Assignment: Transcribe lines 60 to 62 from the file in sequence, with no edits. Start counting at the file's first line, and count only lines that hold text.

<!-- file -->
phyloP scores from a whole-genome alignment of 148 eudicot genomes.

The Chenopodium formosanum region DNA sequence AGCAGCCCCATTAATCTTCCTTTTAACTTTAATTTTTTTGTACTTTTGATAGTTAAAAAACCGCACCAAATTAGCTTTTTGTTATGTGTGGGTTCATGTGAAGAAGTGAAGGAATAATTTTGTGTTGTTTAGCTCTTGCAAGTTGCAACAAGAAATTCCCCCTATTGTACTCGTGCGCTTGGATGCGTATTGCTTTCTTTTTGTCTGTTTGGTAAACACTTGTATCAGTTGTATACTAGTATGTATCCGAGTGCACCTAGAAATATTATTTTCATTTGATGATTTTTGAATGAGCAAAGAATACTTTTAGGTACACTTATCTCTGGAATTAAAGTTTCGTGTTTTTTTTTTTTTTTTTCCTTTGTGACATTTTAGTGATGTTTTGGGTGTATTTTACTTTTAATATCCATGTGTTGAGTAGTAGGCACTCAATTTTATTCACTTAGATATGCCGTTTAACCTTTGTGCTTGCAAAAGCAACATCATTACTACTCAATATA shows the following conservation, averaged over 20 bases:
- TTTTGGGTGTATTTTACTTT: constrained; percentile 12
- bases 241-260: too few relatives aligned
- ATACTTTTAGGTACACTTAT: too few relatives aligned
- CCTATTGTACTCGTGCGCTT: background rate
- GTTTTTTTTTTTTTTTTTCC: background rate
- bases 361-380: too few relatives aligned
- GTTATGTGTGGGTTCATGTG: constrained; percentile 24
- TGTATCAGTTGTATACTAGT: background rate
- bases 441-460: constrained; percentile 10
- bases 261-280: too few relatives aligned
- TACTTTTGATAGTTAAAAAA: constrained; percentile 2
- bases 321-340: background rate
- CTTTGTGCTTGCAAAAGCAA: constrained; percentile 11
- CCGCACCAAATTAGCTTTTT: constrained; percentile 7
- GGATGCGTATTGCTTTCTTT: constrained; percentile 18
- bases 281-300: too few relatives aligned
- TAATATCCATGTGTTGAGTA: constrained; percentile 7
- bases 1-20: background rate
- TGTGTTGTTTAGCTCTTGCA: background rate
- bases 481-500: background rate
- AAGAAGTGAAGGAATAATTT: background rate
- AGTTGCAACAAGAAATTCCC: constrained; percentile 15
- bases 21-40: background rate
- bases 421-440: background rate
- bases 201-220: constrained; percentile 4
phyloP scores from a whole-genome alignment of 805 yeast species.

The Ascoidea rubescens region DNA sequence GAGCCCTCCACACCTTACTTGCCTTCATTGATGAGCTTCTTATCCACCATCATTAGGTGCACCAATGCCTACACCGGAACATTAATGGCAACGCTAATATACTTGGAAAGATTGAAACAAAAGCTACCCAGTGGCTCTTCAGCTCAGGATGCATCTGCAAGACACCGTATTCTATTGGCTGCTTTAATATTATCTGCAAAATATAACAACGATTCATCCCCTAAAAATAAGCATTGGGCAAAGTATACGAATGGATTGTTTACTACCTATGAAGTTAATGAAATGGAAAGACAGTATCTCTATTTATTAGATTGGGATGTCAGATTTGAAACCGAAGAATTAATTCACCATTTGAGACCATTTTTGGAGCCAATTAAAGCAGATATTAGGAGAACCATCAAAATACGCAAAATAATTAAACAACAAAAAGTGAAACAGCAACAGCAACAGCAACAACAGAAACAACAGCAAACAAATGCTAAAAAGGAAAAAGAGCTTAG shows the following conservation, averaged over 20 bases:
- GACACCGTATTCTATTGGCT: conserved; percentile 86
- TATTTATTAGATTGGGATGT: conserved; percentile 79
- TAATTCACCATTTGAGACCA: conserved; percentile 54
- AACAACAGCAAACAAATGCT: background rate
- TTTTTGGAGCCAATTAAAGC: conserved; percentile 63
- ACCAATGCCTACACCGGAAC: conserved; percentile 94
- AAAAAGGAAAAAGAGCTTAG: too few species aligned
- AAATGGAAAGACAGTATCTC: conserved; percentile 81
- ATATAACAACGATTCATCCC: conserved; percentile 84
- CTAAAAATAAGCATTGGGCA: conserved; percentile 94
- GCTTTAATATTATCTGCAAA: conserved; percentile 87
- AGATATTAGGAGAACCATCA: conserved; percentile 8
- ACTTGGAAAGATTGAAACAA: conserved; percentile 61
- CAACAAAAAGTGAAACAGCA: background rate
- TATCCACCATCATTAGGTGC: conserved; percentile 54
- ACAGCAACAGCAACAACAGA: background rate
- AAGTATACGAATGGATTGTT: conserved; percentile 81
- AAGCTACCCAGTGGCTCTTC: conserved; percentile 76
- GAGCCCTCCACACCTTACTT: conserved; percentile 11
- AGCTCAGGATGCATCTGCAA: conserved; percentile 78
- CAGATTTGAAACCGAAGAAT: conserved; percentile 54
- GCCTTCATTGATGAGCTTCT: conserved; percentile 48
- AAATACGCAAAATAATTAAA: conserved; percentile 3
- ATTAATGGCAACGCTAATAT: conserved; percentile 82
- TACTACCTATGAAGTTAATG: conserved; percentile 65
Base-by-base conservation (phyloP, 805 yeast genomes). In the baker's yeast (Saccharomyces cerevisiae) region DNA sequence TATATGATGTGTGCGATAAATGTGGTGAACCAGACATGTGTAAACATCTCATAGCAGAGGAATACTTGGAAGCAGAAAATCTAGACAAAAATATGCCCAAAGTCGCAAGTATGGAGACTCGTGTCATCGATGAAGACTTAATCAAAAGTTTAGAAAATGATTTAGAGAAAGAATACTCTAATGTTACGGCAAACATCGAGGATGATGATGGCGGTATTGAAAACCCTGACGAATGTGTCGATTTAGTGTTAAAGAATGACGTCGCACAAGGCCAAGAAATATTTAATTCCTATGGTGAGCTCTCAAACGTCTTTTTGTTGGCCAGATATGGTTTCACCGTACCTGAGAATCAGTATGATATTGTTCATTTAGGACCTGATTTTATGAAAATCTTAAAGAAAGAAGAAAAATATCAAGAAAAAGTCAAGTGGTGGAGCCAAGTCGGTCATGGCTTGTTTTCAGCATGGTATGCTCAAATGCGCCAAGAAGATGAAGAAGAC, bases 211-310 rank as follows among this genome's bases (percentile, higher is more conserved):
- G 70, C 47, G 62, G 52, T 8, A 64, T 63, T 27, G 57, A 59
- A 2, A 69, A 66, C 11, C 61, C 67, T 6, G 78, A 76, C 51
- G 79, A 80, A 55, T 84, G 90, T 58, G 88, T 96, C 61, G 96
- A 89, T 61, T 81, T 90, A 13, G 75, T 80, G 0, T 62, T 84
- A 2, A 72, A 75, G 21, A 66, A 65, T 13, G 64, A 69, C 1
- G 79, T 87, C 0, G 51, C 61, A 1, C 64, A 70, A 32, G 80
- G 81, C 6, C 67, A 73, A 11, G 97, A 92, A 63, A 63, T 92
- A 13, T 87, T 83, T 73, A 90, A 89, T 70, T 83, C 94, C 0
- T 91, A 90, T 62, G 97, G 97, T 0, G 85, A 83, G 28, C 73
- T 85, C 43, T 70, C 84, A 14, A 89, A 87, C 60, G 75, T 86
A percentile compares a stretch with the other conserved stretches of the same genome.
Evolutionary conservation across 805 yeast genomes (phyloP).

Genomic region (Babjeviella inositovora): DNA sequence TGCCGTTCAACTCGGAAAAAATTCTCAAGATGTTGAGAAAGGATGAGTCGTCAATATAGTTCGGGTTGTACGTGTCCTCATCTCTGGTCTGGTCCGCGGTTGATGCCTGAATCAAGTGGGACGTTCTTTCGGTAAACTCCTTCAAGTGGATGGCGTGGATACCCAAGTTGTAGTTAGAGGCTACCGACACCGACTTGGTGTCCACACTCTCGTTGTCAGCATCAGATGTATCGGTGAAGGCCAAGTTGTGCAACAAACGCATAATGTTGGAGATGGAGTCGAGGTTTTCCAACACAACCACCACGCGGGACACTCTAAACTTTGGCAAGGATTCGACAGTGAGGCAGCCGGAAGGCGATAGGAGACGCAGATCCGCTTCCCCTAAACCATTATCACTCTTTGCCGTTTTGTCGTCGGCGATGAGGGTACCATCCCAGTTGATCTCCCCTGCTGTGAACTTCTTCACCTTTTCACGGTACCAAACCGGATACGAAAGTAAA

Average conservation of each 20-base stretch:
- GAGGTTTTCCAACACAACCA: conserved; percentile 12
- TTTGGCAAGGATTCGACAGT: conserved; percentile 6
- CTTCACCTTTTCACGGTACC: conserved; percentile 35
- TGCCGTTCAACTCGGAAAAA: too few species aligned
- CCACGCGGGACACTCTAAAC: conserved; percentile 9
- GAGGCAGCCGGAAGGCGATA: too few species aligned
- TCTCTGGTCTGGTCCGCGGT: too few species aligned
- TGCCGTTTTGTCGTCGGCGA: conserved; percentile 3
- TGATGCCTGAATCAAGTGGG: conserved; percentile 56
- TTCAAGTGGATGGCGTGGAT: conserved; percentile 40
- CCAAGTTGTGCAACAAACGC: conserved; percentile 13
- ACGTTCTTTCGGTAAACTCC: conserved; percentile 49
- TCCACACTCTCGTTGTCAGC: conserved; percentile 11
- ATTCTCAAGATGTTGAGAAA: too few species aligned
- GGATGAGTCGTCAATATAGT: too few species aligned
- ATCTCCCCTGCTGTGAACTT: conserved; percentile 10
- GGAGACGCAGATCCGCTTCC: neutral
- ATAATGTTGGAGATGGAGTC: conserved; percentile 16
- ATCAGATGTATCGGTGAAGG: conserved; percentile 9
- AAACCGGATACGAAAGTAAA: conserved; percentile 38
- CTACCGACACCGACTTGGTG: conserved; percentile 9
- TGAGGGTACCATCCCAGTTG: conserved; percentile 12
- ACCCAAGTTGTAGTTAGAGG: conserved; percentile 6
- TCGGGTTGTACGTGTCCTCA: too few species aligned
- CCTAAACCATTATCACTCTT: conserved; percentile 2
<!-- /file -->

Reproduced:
- A 2, A 72, A 75, G 21, A 66, A 65, T 13, G 64, A 69, C 1
- G 79, T 87, C 0, G 51, C 61, A 1, C 64, A 70, A 32, G 80
- G 81, C 6, C 67, A 73, A 11, G 97, A 92, A 63, A 63, T 92